September 29, 1999
Past Recycled Uranium Programs Under Review as
The Department of Energy (DOE) has completed an initial stage of a technical review of past operations involving recycled uranium at gaseous diffusion plants located in Paducah, Kentucky; Oak Ridge, Tennessee; and Piketon, Ohio. The study of recycled uranium is being conducted in parallel with a two-phase investigation ordered by Secretary of Energy Bill Richardson into environment, safety and health concerns at the gaseous diffusion plants. The review of the gaseous diffusion plants provides updated information on the nature and extent of past activities involving the processing, conversion and enrichment of recycled uranium containing trace quantities of plutonium, as well as neptunium and technetium-99.
"We reviewed these sites first because of the nature of the work they conducted and a higher potential for worker exposure to contamination than other sites involved in uranium recycling operations," said David Michaels, Assistant Secretary for Environment, Safety and Health. "Today's information on material flow is intended to clarify and update what is known about past operations at the gaseous diffusion plants from the early 1950s. The numbers are preliminary, and as we validate and refine our results they could change, but I don't expect them to change significantly."
The technical review is part of a DOE-wide study of the flow of recycled uranium to determine where and how much processed recycled uranium was shipped as well as an assessment of the potential for worker radiation exposure. (The attached chart lists DOE sites currently identified as having a role in activities involving recycled uranium.) This information will enable the Energy Department to determine if more extensive reviews of personnel exposures or environmental contamination are required.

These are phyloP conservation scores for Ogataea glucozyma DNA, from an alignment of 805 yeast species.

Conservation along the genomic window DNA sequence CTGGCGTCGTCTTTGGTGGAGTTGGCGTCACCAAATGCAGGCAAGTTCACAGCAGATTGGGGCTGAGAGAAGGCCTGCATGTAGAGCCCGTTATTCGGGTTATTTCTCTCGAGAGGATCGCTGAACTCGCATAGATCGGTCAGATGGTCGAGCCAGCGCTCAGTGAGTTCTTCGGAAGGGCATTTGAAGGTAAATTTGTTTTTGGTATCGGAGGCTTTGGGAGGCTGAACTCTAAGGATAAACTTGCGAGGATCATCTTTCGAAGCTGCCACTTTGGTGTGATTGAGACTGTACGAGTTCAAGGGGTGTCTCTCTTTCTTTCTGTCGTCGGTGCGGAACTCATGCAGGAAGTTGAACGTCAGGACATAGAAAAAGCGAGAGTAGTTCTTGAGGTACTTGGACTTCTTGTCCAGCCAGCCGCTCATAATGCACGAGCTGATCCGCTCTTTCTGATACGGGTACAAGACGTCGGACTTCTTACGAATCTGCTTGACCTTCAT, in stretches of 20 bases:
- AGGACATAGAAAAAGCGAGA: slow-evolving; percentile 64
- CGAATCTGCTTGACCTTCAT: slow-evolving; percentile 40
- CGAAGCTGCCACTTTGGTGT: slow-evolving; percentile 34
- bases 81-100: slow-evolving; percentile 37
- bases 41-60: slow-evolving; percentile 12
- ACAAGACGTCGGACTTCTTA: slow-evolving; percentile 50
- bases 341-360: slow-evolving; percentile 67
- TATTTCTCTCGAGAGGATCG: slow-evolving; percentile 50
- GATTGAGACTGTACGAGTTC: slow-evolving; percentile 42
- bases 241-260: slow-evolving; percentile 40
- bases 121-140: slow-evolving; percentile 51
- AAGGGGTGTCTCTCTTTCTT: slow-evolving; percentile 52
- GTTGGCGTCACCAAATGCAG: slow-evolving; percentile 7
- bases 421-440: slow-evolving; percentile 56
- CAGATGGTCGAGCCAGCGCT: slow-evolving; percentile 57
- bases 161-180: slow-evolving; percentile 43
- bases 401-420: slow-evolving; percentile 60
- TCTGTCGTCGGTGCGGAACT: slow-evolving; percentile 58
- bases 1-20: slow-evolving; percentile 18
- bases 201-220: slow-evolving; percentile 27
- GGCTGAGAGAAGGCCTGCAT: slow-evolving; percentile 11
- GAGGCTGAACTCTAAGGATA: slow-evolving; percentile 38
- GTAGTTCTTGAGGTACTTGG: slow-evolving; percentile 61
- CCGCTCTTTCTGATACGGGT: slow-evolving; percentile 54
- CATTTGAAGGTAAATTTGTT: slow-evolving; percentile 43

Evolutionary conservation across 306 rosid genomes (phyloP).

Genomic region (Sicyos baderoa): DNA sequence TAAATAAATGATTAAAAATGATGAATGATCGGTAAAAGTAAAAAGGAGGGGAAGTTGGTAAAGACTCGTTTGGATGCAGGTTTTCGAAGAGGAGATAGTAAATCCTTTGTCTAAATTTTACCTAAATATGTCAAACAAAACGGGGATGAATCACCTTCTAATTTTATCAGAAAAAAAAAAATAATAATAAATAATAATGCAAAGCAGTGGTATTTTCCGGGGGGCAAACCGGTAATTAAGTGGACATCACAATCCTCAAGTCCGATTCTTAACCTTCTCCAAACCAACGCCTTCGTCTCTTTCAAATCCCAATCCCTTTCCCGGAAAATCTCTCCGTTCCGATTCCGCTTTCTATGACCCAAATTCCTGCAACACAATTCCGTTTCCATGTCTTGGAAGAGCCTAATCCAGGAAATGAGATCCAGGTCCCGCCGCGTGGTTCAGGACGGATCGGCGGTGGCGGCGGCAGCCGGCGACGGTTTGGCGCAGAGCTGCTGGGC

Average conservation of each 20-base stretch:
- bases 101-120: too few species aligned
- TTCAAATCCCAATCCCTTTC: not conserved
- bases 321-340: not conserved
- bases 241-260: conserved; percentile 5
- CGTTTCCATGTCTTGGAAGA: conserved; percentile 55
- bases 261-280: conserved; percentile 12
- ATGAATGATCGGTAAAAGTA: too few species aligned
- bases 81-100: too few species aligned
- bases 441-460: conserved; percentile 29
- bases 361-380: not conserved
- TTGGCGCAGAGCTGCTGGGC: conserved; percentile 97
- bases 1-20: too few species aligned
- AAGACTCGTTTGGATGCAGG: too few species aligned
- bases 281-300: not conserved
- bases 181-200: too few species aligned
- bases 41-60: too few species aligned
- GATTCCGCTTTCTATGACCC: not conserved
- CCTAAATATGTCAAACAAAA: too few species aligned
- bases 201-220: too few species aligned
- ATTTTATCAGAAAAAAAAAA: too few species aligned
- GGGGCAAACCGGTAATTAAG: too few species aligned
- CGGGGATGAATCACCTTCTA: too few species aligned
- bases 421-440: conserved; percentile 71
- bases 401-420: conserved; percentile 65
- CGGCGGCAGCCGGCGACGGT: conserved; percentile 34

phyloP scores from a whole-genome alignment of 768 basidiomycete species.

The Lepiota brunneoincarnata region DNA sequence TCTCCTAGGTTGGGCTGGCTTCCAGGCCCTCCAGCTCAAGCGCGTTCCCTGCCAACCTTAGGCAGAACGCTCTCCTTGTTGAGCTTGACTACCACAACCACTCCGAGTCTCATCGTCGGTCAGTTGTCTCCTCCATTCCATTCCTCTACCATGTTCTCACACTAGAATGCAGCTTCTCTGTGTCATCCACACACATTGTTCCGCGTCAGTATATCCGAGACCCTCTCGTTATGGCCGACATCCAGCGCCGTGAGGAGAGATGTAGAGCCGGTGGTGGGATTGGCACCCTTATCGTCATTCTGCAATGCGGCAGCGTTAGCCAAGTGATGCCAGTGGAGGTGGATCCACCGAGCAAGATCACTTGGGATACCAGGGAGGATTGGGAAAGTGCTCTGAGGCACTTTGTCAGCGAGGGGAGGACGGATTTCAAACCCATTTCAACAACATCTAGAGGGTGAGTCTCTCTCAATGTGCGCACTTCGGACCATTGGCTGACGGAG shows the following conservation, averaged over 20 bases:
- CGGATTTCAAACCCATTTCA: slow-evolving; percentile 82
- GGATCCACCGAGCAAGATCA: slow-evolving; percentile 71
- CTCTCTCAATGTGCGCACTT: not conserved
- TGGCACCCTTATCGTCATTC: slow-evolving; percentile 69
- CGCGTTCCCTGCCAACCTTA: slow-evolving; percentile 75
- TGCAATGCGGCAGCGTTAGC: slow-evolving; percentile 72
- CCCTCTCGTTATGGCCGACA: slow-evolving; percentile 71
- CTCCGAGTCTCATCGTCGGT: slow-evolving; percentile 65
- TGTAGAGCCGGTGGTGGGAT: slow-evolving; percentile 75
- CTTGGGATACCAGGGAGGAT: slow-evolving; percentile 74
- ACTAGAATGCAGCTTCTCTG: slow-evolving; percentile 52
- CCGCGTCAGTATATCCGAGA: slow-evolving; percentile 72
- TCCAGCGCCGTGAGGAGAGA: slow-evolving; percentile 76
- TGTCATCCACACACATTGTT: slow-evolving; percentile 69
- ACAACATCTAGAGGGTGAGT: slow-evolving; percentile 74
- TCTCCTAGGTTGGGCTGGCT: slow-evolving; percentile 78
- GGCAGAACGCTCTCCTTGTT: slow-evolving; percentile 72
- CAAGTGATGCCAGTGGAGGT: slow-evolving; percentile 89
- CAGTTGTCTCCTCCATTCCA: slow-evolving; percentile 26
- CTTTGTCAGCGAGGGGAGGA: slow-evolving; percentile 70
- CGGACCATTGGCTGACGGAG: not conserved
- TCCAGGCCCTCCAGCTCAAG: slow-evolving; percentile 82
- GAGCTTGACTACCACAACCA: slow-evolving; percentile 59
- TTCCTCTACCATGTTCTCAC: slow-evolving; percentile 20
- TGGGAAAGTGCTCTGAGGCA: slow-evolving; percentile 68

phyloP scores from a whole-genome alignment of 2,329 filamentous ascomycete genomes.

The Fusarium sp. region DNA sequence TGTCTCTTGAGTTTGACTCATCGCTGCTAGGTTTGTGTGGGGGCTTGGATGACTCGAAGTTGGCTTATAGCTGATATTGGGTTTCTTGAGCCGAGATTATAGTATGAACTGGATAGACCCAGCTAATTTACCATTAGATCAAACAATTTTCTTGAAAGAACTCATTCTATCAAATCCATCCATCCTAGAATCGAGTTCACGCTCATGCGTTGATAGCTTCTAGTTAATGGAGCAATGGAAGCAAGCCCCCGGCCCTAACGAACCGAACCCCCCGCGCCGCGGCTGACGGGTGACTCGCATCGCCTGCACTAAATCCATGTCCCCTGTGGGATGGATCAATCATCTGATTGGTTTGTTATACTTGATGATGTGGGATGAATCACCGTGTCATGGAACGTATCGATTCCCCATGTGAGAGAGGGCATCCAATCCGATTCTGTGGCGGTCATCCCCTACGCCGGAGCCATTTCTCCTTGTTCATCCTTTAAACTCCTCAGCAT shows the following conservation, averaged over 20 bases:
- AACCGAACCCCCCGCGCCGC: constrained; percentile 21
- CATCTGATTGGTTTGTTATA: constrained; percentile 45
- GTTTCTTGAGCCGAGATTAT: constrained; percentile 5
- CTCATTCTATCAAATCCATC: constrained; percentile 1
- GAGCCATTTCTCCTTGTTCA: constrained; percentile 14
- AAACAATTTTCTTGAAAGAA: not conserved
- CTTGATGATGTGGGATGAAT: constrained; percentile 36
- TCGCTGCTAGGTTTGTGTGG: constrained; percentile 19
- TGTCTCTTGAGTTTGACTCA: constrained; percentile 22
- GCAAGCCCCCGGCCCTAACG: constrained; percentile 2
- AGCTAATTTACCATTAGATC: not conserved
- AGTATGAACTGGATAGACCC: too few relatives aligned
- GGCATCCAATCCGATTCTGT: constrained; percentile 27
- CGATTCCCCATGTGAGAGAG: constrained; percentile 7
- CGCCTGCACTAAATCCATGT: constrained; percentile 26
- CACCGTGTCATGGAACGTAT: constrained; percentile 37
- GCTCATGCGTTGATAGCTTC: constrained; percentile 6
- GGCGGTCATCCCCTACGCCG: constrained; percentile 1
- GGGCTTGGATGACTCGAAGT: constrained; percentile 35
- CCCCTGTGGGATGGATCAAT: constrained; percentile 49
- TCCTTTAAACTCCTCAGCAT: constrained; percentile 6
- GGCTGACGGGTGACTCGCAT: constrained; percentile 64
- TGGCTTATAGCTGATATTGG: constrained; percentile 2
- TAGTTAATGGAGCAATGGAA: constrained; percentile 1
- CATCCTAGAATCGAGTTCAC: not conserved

Activities involving recycled uranium use at the Paducah Gaseous Diffusion Plant are much better known than at other DOE sites because the issue of contaminants in the Paducah feed was reviewed during the 1980s. To gather information on uranium recycling activities at other sites, DOE has formed a department-wide working group and will task teams at the sites to gather data. The overall data collection is expected to be completed in March 2000, with a final consolidated department-wide report to be prepared by June 2000. The complex-wide review will also include depleted uranium hexafluoride storage cylinders as well as depleted uranium used in other applications.
To date, the department has identified 10 DOE sites in addition to the Paducah plant that processed recycled feed materials containing trace quantities of plutonium and other transuranics from the 1950s. The amounts of materials processed, the numbers of workers involved and the relative concentrations of contaminants varied widely between these sites and will be confirmed in the ongoing study. For example, current estimates show the Paducah plant processed the majority of these materials, with the Oak Ridge Gaseous Diffusion plant handling about a sixth as much and the Portsmouth plant in Ohio processing approximately 1% of the amount processed at Paducah. The Fernald facility in Ohio also processed amounts and concentrations comparable to those of the gaseous diffusion plants.
Chemical separation facilities that made uranium feed materials -- such as, Savannah River, Hanford, Idaho and West Valley -- and material processing sites that processed uranium oxide into metals or other forms in various amounts -- such as Weldon Spring -- are not believed to have the potential for worker exposures from processes that concentrated transuranics which are being examined at the gaseous diffusion plants.
Other DOE and military facilities have been identified on a preliminary basis as receiving uranium material for component fabrication and applications of a commercial or military nature. While the trace concentrations associated with this latter category of facilities are believed to be insignificant from a safety standpoint, as part of its ongoing investigation, DOE is working with the Defense Department, the Nuclear Regulatory Commission and other agencies to confirm amounts processed and concentrations involved.